FIG. 13 provides an example of playing back a sound file using instances of format conversion objects. To play back a sound file originally recorded directly from a North American ISDN line, for example, one would connect the output port of the file 1300 to the input port of an instance of T8KMuLawTo22KConverter 1302. One would then connect the output port of the converter to the input port of an instance of TSpeaker 1304 and call the file3 s Play member function. Type negotiation is used by audio ports to select a common data format.

CLASS AND MEMBER FUNCTION DETAILS

This section describes in detail the classes and member functions of the present invention which were introduced above.

As shown in FIG. 14, to make use of available telephony resources, at 1400 an application instantiates a TTelephoneLineHandle as described above. A telephone connection can then be established by calling the line's CreateAndPIaceCall, represented by 1402, or CreateAndAnswerCall, represented by 1404, methods, both of which return a call handle.

To acquire control of an ongoing connection, the line's CreateCallList method would be used, represented by 1406. Connections initiated in any of these three ways are terminated by calling HangUp on the call handle, represented by 1408.

TTelephoneLineConfigurationData

This class represents the configuration of a specific telephone line. As shown by FIG. 15, TTelephoneLineConfigurationData 1500 identifies the directory numbers associated with the line's local endpoint (1502) and specifies via type negotiation which telephone features are currently available on the line (1504).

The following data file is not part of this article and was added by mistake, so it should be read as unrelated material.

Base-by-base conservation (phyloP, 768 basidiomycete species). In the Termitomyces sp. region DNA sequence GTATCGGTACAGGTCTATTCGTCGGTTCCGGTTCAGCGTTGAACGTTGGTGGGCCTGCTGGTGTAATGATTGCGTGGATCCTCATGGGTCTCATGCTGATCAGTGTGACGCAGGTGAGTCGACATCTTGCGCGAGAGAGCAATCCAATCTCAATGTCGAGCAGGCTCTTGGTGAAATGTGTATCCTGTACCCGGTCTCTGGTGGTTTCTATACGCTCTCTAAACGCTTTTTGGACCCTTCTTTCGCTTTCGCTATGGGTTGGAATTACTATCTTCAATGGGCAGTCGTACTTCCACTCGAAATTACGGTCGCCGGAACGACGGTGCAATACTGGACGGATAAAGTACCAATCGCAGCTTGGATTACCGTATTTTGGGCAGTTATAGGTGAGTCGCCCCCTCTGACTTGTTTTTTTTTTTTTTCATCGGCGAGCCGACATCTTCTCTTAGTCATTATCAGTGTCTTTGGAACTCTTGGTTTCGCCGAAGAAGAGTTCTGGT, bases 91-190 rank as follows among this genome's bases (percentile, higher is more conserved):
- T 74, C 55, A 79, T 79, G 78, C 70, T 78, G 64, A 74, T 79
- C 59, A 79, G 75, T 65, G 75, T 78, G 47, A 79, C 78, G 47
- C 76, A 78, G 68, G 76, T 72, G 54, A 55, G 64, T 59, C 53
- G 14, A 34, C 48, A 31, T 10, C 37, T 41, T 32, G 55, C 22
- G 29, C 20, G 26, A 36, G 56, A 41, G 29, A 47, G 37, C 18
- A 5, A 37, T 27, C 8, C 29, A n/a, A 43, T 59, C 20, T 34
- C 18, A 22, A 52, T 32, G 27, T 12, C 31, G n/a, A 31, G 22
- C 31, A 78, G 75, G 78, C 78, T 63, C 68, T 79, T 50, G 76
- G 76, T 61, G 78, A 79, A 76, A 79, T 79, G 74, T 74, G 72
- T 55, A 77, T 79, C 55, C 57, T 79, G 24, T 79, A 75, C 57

__________________________________________________________________________class TTelephoneLineConfigurationData:               public MCollectible,               public MTypeNegotiator//Public constructors//Initialize with Collection of Phone Numbers and Sequence of Feature//Types, With Phone Numbers Only, or with Single Phone NumberTTelephoneLineConfigurationData(const Collection& localEndpoint, const               TSequence& featureTypes);TTelephoneLineConfigurationData(const TCollection& localEndpoint);TTelephoneLineConfigurationData(const TPhoneNumber&);//Copy ConstructorTTelephoneLineConfigurationData(const TTelephoneLineConfigurationData&);//Default Constructor for Streaming and Assignment OnlyTTelephoneLineConfigurationData( );//Destructorvirtual ˜TTelephoneLineConfigurationData( );//Assignment Operator TTelephoneLineConfigurationData& operator=(constTTelephoneLineConfigurationData&);//Access Functions//Return Endpoint (One or More Phone Numbers) Associated with this Linevoid      GetLocalEndpoint(TPhoneEndpoint&) const;//MTypeNegotiator Overrides//Return List of Active Feature Typesvirtual void    CreatePreferredTypeList(TSequence&) const;//Verify Presence of a Specific Feature Type for Line Represented by//this Configurationvirtual TTypeDescription* ChoosePreferredType(const TSequence&) const;//MCollectible OverridesMCollectibleDeclarationsMacro(TTelephoneLineConfigurationData);virtual long  Hash( ) const;virtual Boolean       IsEqual(const MCollectible*) const;virtual TStream&       operator<<=(TStream& fromWhere);virtual TStream&       operator>>=(TStream& toWhere) const;__________________________________________________________________________
TTelephoneLineHandle